Week 4 - Monday 31st October

Speaker:  Matt Roberts, Department of Mathematical Sciences, University of Bath
Title:         Exceptional times of the critical Erdős-Rényi graph
Abstract:  It is well known that the largest components in the critical Erdős-Rényi graph have size of order n^{2/3}. We introduce a dynamic Erdős-Rényi graph by rerandomising each edge at rate 1, and ask whether there exist times in [0,1] at which the largest component is significantly larger than n^{2/3}.

Week 5 - Monday 7th November

Speaker:  Colin McDiarmid, Department of Statistics, University of Oxford
Clique colouring random graphs
Graph colouring occupies a central place in theory and applications, in combinatorics, computer science and OR. We shall discuss clique colouring a graph G; that is, colouring the vertices so that no maximal clique is monochromatic. The least possible number of colours is the clique colouring number chi_c(G).

Typically, upper bounds on chi_c for random graphs are algorithmic. A key idea for clique colouring certain sparse random graphs is to construct triangle-free colour sets greedily. We shall discuss random perfect graphs, binomial random graphs and random geometric graphs. This is joint work with Nikola Yolov, and with Dieter Mitsche and Pawel Pralat.

Week 6 - Wednesday 16th November (12 noon - 1 pm)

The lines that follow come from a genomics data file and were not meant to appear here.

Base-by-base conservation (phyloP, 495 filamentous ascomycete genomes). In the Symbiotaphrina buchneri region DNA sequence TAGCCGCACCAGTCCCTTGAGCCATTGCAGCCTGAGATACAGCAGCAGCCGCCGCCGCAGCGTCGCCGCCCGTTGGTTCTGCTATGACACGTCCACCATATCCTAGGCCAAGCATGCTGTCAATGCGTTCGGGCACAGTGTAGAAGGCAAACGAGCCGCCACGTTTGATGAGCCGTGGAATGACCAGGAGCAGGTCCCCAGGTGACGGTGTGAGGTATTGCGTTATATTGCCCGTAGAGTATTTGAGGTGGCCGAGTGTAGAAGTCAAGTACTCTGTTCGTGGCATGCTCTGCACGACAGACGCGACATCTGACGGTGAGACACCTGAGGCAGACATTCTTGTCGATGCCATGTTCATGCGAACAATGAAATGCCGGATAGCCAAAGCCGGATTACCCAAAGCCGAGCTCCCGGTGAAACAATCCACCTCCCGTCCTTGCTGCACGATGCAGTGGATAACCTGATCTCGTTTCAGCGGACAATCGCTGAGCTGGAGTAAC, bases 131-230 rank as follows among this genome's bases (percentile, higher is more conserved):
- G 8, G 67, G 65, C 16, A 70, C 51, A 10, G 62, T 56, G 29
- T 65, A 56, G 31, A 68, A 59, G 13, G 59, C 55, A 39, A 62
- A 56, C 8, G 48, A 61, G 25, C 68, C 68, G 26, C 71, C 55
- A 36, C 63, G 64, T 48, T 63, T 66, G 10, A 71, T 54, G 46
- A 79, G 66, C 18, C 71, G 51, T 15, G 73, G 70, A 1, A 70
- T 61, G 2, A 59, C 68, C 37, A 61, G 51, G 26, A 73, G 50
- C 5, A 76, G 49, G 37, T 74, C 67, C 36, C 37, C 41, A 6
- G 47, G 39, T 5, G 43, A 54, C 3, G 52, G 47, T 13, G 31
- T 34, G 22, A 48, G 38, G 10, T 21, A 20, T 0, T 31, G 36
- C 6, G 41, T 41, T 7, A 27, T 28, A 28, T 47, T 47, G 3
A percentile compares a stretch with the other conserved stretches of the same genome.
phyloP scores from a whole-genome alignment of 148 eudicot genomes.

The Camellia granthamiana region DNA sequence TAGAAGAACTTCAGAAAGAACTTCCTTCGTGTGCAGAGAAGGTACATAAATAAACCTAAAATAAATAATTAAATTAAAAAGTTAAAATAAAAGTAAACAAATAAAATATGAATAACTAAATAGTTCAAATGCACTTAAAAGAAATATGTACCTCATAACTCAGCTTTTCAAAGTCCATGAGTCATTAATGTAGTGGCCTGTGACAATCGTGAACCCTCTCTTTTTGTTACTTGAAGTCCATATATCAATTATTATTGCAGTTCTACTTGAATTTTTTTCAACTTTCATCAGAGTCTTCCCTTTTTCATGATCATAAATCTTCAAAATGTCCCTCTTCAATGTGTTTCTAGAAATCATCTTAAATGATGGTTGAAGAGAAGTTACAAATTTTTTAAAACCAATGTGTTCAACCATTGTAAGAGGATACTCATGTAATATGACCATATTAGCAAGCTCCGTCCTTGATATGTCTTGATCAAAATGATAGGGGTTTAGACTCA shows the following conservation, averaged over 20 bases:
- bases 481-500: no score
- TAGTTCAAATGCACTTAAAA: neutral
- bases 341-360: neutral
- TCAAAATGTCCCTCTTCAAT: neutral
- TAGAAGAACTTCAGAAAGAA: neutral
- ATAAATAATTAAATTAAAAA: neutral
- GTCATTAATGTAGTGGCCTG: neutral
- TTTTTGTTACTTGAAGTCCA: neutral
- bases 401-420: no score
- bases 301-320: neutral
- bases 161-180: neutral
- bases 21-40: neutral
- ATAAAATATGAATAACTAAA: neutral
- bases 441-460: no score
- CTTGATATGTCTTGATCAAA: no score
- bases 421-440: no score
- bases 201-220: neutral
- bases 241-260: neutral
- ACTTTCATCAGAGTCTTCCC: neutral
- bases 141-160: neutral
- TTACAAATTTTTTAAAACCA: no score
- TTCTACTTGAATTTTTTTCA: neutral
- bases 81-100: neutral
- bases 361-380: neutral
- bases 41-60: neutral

Speaker:  Jean Bertoin, Institut für Mathematik, Universität Zürich
Title:       Local explosion in growth-fragmentation processes (partly based on a joint work with Robin Stephenson)
Abstract:  Growth-fragmentation processes describe a family of particles which can grow larger or smaller with time, and occasionally split in a conservative manner.
In the self-similar case, it is known that a simple Malthusian condition ensures that the process does not locally explode, in the sense that for all times, the masses of all the particles can be listed in non-increasing order. We shall present here the converse: when this Malthusian condition is not verified, then the growth-fragmentation process explodes almost surely. Our proof involves using the additive martingale to bias the probability measure and obtain a spine decomposition of the process, as well as properties of self-similar Markov processes.


Week 7 - Monday 21st November

Speaker:  Noah Forman, Department of Statistics, University of Oxford
Title:         Stationary diffusions on a space of interval partitions
Abstract:  We construct two diffusions on a space of partitions of the unit interval. These are stationary with the law of the complement of the zero sets of Brownian motion and Brownian bridge, respectively. Our construction is based on decorating the jumps of a spectrally positive L\'evy process with independent continuous excursions. The processes of ranked interval lengths of our partitions belong to a two parameter family of diffusions introduced by Ethier and Kurtz (1981) and Petrov (2009). These are continuum limits of up-down Markov chains on Chinese restaurant processes. Our construction works towards building a diffusion on the space of real trees whose existence has been conjectured by Aldous.